Much of the action of the film is driven by fate or chance: a mistimed step into the street, a practical joke on an anonymous stranger, an encounter in a strip club. Tiny moments add up to profound life changes very quickly. Each of these characters has a different definition for words like “need” or “love,” and how they interpret those things is quite revealing. Jude Law plays the weaker, uglier side of his ALFIE persona here, a guy who loves the chase but doesn’t know what to do once he gets the girl. He’s a marvel of insecurity. Julia Roberts is great as a woman who should know better, someone who seems to need a certain amount of drama and misery in her life in order to feel complete. Clive Owen’s an animal, a big bag of testosterone, and watching him as he figures out the rules of hits particular game is the most entertaining thing about the film. By the time we’ve come full circle to the image of Natalie Portman walking down a crowded sidewalk, turning heads to the sound of that same great Damien Rice song, it’s been a rough ride, and everyone’s nursing some new scars. This may not have the same lasting power of the very best work that Nichols has done, but seriously... what does? CLOSER confirms that Nichols is still able to make smart, cutting films about the distance between the heart and what it yearns.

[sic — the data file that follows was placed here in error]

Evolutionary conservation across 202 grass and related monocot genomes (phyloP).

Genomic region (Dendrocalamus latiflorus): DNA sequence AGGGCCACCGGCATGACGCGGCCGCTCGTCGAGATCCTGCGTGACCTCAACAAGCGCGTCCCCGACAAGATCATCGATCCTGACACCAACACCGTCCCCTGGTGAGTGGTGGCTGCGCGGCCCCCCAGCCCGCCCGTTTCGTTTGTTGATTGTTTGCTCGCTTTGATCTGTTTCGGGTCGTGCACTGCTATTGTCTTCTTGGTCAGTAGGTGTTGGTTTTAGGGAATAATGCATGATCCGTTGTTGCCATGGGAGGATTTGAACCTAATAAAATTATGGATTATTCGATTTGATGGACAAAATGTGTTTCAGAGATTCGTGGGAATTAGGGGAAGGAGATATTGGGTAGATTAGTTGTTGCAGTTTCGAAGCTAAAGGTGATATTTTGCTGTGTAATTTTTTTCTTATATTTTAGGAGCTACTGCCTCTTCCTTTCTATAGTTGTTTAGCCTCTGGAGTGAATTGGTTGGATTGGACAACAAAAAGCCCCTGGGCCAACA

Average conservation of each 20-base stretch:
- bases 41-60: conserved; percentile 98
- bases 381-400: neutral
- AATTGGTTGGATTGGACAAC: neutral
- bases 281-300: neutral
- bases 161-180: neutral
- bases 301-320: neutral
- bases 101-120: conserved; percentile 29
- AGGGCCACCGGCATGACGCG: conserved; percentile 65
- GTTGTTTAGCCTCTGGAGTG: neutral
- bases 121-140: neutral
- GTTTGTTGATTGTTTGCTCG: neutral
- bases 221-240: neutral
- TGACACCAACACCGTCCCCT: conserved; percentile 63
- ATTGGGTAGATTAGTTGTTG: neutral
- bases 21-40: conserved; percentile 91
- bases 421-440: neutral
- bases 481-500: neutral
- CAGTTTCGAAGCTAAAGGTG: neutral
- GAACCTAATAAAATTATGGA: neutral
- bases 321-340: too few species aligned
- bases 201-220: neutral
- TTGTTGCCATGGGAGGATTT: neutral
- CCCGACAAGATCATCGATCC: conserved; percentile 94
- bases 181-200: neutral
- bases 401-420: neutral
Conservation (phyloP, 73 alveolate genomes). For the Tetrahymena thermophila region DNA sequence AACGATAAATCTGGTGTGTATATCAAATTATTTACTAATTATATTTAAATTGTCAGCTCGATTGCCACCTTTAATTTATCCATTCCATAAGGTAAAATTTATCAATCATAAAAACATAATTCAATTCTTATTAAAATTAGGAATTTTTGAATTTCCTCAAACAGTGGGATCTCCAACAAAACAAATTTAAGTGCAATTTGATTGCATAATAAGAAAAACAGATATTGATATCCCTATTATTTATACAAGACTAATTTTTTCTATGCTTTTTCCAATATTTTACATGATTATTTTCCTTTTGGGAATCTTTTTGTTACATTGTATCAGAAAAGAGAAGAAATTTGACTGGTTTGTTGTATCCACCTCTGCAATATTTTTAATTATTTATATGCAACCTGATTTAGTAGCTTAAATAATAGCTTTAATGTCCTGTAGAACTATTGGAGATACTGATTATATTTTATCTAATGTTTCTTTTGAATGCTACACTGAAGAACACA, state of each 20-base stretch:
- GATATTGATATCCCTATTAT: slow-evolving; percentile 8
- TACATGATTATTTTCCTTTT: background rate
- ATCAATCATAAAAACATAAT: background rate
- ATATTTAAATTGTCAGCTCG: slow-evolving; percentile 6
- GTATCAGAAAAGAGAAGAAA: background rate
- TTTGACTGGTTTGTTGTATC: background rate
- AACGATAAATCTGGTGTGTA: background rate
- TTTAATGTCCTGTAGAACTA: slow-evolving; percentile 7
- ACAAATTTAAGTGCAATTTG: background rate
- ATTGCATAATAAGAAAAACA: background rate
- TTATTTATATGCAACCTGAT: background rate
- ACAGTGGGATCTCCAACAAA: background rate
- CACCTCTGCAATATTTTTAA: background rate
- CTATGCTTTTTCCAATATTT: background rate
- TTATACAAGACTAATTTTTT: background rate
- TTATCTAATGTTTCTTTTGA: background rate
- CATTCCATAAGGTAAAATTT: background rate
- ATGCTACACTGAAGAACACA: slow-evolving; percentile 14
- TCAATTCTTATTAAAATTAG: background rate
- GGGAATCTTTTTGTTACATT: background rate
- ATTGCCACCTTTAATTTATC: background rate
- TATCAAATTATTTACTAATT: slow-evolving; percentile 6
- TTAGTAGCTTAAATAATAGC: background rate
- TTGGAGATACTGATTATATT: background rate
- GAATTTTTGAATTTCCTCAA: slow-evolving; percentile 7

IN GOOD COMPANY